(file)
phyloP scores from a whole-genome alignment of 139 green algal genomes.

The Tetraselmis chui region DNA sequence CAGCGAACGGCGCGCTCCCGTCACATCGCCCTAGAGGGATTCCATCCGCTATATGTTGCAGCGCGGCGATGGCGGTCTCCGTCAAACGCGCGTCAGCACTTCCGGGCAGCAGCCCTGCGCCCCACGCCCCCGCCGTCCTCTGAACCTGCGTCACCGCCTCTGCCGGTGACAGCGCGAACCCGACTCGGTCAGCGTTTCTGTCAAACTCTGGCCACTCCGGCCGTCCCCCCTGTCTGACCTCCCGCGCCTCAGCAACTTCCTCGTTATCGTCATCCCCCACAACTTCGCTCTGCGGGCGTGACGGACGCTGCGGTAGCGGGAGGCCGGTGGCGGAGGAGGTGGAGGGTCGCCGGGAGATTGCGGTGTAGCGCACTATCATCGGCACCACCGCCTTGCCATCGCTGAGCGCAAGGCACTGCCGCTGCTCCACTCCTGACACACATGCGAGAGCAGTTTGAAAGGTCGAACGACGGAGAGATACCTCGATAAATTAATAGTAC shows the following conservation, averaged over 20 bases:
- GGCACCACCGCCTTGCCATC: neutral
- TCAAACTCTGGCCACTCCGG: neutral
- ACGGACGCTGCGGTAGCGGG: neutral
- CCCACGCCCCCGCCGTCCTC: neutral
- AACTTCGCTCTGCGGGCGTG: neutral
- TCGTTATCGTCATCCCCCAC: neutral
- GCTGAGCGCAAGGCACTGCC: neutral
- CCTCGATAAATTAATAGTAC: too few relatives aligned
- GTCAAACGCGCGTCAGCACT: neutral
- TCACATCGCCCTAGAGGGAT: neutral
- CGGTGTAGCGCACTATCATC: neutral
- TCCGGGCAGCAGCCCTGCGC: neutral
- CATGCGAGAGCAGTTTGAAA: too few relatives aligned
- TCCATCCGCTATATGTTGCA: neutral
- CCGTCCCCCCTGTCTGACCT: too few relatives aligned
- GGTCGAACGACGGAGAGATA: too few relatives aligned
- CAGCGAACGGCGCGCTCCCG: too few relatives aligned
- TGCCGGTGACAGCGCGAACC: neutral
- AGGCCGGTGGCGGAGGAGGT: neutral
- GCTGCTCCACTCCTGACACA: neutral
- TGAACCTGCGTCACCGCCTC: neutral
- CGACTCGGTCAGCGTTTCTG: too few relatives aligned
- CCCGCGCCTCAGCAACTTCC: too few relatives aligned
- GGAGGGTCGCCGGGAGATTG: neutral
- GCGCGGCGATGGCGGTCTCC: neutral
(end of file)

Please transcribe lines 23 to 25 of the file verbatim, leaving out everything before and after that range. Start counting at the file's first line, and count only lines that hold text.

- TGAACCTGCGTCACCGCCTC: neutral
- CGACTCGGTCAGCGTTTCTG: too few relatives aligned
- CCCGCGCCTCAGCAACTTCC: too few relatives aligned